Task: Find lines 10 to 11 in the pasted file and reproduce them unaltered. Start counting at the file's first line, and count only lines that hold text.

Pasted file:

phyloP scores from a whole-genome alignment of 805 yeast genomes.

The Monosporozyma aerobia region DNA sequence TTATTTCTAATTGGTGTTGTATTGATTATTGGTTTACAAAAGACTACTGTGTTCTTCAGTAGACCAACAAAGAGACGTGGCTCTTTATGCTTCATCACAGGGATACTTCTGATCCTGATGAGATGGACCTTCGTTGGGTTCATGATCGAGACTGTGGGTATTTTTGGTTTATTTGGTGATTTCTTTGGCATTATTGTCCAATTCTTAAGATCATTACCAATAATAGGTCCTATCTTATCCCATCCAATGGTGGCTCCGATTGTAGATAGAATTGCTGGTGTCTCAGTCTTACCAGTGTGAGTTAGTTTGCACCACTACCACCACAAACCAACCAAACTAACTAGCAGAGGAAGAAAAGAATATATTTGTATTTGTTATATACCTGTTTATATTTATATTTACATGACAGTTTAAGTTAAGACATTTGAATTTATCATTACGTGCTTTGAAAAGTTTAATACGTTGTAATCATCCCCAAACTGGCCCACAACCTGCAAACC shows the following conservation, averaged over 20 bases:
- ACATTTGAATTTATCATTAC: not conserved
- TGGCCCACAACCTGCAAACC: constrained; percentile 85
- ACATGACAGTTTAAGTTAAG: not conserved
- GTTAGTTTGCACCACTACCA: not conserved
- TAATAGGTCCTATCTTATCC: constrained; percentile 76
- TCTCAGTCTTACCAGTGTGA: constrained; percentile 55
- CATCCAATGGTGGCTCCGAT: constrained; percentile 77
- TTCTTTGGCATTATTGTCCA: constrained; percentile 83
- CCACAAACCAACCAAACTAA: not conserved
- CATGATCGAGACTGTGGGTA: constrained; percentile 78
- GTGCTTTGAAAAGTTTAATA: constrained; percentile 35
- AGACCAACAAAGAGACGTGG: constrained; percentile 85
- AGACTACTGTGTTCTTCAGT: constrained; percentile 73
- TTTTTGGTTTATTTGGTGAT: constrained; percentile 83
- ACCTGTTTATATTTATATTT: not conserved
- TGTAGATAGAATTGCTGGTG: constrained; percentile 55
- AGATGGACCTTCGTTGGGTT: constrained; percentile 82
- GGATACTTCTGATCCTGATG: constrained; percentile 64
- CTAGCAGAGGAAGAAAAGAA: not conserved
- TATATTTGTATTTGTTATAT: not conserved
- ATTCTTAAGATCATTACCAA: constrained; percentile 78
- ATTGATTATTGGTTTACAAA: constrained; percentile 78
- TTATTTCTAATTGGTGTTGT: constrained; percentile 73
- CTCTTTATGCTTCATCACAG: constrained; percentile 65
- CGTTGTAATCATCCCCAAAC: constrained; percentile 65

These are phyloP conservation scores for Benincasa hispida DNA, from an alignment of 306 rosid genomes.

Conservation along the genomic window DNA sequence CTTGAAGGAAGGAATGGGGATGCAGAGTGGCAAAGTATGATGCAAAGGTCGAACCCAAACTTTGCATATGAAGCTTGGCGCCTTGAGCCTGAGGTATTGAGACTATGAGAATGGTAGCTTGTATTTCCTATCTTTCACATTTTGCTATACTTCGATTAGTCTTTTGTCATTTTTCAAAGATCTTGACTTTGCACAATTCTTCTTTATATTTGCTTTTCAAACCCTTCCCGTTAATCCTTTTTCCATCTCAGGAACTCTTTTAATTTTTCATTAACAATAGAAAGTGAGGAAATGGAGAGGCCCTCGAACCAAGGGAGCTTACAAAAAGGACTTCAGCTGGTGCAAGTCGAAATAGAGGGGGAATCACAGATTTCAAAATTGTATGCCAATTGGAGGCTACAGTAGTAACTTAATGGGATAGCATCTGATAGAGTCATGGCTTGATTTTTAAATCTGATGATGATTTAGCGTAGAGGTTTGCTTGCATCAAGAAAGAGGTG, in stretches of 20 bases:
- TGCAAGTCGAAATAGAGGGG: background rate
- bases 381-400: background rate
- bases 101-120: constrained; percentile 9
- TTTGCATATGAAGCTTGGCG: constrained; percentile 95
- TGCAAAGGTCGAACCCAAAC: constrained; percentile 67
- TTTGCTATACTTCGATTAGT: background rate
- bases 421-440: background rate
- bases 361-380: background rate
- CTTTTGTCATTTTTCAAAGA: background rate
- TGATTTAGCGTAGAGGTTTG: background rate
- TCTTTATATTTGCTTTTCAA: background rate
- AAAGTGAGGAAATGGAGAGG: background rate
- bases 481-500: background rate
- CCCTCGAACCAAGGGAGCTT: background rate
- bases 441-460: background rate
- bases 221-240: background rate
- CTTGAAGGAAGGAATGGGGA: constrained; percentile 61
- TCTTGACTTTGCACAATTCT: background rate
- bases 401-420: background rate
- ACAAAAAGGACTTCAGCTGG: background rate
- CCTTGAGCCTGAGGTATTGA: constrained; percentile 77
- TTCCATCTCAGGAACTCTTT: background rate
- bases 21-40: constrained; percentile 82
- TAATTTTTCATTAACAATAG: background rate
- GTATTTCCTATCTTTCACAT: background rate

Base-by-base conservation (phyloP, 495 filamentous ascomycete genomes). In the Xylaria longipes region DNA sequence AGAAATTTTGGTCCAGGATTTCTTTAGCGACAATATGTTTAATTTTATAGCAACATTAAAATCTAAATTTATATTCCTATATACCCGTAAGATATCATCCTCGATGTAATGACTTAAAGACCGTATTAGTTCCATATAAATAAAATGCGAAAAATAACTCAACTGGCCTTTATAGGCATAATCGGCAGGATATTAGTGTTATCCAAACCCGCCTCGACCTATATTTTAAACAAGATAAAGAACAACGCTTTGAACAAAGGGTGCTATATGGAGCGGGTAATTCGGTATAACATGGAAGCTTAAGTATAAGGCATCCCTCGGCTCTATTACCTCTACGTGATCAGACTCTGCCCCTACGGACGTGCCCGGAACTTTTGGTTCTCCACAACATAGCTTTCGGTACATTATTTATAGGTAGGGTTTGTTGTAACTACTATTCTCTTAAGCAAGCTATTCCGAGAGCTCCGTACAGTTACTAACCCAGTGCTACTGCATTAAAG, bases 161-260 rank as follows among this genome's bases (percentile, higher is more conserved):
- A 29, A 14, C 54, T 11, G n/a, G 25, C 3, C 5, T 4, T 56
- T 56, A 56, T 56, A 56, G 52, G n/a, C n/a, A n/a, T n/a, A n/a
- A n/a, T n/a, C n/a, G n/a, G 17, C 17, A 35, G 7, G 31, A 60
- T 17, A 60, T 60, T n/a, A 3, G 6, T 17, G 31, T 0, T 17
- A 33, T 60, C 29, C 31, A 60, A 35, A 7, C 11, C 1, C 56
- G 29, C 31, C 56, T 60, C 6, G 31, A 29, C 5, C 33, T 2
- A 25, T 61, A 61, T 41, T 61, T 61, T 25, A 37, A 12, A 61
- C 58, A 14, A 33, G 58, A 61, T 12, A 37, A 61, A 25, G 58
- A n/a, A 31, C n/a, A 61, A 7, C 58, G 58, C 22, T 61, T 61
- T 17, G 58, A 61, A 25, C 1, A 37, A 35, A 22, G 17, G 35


- TTCTTTGGCATTATTGTCCA: constrained; percentile 83
- CCACAAACCAACCAAACTAA: not conserved